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Pound to Euro Week Ahead Forecast: 1.17 Holds, 1.1365-1.1905 This Year

February 18, 2024 - Written by Tim Boyer


Danske Bank analysts expect that the Pound to Euro exchange rate (GBP/EUR) will weaken to 1.1365 on a 6-12 month view.

In contrast, Credit Agricole expects that GBP/EUR will strengthen to 1.1905 at the end of 2024.

GBP/EUR briefly touched 1.1765 during the week, but failed to break this key resistance level and retreated to below 1.1700 to trade with a net loss to 1.1680.

The UK and Euro-Zone outlooks, together with Bank of England and ECB policy stances, will be crucial for GBP/EUR.

Danske Bank still considers that the Euro area can out-perform the UK; “At present, we do not see the global investment environment to create meaningful divergence between EUR and GBP. However, we expect the UK economy to perform relatively worse than the euro area and expect relative growth outlooks and broad central bank pricing to weigh on GBP.”

UK data during the week painted a notably mixed picture. There was a slowdown in wages growth, but the increase was still above market expectations and too high for comfort for the Bank of England while the inflation data was slightly weaker than expected with the headline rate holding at 4.0%.

GDP data confirmed technical recession for the second half of 2023, but there was a stronger than expected rebound in retail sales for January.

Berenberg examines the UK economic conditions. It notes; “So far, the BoE has managed to pull off a mostly soft landing for the economy, while enabling a Goldilocks scenario for the labour market. But it is too soon to declare a complete victory.”

It added; “Even though money market rates have fallen in anticipation of forthcoming rate cuts, past rate hikes are still feeding through the housing market and to businesses that are rolling over debt. To keep the labour market on track and to underpin a broader recovery in economic activity in 2024, the BoE will need to start to take its foot off the brake soon.”

According to Berenberg; “A likely further easing of wage growth over coming months should give BoE policymakers the confidence to start cutting rates from Q2 onwards. We continue to look for the first 25bp cut in June and five cuts overall in 2024 – lowering the bank rate from 5.25% to 4% by year-end.”

Deutsche Bank asked; “Where to from here? We expect growth to move sideways in Q1-24, before improving over the remainder of the year. Easier fiscal and monetary policy, alongside improving supply dynamics will likely see the UK economy expand a little faster from spring onwards. We still see 2024 GDP expanding by 0.3%, with risks skewed to the upside.

The BoE has to deal with very mixed data.

HSBC noted; “As ever, the data can be spliced in different ways. BoE hawks will point to the higher than expected wage growth outcomes, and the drop in the unemployment rate to 3.8%, well below the BoE’s equilibrium 4.5% suggestion. Doves will cite the ongoing deceleration in wages growth and the falling number of vacancies, and rising redundancies. As our economists note, it is small wonder that the MPC is split three-ways in its policy voting.”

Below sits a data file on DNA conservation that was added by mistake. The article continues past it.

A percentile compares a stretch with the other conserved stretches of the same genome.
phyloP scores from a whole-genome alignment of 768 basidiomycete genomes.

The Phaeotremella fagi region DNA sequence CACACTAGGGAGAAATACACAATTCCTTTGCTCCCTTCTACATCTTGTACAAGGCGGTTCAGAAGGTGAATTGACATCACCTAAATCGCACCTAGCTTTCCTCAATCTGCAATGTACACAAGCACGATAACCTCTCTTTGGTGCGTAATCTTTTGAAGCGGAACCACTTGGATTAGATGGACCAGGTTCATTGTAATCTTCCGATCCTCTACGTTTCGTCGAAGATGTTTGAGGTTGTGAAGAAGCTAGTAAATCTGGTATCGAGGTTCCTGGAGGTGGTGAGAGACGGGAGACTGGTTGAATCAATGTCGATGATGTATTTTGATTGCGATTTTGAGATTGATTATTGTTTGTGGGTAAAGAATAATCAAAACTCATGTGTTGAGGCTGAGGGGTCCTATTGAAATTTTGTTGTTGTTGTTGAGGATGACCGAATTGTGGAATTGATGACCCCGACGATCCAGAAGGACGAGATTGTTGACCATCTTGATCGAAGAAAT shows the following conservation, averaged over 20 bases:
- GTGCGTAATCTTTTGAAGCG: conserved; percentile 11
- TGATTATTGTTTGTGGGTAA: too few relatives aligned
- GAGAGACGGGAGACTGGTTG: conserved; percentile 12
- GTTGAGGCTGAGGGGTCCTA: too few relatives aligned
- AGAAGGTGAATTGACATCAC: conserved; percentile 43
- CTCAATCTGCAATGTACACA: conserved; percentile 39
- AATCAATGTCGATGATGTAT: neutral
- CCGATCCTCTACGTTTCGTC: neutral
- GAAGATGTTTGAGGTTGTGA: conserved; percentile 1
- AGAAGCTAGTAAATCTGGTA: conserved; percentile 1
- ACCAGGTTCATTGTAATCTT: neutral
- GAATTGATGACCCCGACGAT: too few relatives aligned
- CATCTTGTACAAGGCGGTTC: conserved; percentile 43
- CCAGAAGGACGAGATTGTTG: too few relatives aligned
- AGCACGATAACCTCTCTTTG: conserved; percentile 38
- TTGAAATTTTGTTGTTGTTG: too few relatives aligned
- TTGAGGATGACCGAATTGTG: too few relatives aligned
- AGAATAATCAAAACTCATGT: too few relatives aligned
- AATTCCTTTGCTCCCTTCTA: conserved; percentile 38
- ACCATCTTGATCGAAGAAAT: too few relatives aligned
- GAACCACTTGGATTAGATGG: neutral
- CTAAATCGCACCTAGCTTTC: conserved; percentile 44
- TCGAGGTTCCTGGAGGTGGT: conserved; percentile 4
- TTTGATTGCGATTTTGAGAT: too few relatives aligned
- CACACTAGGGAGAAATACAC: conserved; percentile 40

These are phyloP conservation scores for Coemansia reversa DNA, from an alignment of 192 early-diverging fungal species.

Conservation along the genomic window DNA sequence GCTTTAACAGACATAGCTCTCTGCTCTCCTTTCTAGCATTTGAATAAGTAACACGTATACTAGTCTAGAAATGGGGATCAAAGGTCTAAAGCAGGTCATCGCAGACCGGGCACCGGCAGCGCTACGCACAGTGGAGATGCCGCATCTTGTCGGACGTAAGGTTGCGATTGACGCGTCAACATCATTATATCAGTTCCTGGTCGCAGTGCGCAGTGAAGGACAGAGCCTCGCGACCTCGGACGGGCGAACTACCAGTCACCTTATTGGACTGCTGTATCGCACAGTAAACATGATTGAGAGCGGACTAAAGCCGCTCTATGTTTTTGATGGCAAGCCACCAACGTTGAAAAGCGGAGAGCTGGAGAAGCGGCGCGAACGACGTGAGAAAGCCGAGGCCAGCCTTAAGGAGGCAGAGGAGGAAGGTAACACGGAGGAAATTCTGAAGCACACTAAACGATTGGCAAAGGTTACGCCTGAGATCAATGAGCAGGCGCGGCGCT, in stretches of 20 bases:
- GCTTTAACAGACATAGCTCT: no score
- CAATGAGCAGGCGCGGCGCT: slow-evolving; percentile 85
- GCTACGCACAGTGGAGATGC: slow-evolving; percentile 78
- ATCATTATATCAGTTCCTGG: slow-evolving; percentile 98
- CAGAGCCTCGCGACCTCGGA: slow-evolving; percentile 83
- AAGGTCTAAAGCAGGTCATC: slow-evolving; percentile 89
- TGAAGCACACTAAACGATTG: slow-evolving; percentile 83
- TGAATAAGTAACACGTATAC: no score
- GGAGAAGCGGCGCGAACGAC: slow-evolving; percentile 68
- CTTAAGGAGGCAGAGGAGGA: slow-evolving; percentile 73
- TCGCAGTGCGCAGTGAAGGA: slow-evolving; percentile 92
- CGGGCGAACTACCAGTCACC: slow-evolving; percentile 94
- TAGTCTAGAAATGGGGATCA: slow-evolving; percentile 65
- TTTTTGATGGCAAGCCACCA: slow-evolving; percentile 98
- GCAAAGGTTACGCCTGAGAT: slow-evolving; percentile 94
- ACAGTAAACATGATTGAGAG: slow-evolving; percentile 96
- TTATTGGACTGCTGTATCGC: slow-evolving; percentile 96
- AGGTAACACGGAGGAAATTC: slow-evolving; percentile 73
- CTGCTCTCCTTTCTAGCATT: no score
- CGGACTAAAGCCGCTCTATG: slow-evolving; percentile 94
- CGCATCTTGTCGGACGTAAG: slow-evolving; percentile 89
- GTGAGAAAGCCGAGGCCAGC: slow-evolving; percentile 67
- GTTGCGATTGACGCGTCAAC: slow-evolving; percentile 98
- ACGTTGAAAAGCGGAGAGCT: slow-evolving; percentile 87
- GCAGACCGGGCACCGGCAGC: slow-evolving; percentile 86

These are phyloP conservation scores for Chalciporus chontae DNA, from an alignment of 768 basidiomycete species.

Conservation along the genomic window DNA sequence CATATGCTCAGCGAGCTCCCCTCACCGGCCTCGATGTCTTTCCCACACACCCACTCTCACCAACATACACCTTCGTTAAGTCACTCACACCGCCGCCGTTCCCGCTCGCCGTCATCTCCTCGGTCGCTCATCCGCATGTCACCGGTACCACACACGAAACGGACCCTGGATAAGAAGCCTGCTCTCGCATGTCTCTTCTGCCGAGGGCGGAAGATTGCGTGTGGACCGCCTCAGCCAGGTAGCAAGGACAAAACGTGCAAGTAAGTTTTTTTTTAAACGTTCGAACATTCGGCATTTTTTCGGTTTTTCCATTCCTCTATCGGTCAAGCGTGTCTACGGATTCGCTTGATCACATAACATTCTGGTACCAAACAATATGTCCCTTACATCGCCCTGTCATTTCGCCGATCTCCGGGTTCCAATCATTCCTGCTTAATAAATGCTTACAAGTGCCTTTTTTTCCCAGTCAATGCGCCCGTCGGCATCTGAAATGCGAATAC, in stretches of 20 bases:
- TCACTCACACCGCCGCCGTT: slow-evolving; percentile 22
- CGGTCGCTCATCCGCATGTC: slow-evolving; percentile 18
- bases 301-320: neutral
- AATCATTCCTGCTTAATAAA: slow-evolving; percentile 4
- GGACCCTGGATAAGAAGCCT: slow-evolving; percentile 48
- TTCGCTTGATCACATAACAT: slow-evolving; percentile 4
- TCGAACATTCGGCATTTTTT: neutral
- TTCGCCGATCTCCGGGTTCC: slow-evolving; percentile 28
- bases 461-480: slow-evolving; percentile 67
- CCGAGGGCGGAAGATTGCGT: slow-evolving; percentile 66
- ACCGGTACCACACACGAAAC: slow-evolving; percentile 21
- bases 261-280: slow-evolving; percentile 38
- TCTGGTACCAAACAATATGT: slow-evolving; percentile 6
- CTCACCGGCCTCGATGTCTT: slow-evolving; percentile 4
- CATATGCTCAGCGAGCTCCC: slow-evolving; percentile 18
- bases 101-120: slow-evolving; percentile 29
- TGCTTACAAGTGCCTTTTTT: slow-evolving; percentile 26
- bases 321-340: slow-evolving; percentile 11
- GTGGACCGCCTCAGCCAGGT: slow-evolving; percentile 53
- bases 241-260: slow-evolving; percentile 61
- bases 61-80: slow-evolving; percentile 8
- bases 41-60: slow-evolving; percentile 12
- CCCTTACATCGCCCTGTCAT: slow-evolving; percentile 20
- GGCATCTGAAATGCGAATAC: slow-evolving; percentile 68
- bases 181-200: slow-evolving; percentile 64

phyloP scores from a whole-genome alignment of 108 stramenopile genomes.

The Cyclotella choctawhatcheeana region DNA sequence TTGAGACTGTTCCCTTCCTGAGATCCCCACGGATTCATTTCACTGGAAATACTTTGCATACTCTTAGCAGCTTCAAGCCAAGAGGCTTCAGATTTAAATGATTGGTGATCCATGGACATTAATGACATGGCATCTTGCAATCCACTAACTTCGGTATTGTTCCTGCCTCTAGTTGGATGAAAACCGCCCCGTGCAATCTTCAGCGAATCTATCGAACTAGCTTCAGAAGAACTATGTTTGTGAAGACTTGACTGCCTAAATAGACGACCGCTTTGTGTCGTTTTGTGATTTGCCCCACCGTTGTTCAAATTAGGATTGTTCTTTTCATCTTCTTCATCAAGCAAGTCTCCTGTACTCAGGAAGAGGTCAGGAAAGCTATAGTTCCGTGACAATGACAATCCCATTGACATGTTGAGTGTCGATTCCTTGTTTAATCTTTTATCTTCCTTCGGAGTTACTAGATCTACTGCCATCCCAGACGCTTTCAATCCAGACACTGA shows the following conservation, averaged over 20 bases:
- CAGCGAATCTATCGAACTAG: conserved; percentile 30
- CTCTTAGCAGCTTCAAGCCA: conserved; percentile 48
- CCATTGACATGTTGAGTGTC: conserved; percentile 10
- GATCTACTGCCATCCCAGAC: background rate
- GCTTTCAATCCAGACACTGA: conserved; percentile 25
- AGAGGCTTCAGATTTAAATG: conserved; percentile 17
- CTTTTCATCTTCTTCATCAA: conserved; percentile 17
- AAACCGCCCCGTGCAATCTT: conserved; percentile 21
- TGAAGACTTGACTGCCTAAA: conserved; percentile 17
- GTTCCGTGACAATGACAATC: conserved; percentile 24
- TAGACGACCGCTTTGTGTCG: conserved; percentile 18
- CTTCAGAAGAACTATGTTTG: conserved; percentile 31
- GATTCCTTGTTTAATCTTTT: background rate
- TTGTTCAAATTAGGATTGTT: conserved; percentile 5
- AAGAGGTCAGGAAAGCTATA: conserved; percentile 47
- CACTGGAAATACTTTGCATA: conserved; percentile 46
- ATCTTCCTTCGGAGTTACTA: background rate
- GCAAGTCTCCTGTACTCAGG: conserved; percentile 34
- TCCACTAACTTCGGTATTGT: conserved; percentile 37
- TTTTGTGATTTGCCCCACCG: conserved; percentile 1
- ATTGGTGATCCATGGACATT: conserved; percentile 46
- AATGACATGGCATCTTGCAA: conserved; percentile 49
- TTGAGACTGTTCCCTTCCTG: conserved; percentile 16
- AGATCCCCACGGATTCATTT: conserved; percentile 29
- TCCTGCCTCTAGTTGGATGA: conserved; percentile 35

According to BNP Paribas; “While our central case is for the first BoE rate cut to come in June, later than our expectation for the ECB and the US Federal Reserve, we think the balance of risks are skewed to an earlier start to cuts limiting the degree to which BoE policy supports the pound.”

It added; “Finally, the UK’s current account deficit and negative broad basic balance of payments leave the currency vulnerable to weakness.”

Nomura expects the BoE will hold firm; “Will a technical recession spook the BoE? WE don’t think so. Its focus is clearly on indicators of inflation persistence, notably wage growth and services inflation.”

It also pointed to evidence of improving growth conditions.

Nomura added; “Activity surveys like the PMIs have been especially strong recently, suggesting further strength ahead in the services sector which would only add concerns to the BoE over the potential for services inflation.”

Credit Agricole sees scope for Pound support; “The near-term outlook for the GBP should remain a function of the currency’s relative rate appeal and the resilience of risk sentiment. We would expect that both would be broadly supportive.”

There have been no major Euro-Zone developments during the week with a net improvement in German business confidence offset by further evidence of dismal current conditions.

According to HSBC; “any rebound in the German economy is likely to be shallow, in our view. After all, we think that a broader decline in competitiveness, partly due to higher energy prices and rising unit labour costs, rather than high interest rates that are holding it back.”

Credit Agricole did note the potential for A Euro rebound; “The EUR outlook could improve if the Eurozone data corroborates that the worst of the economic downturn is behind us.”
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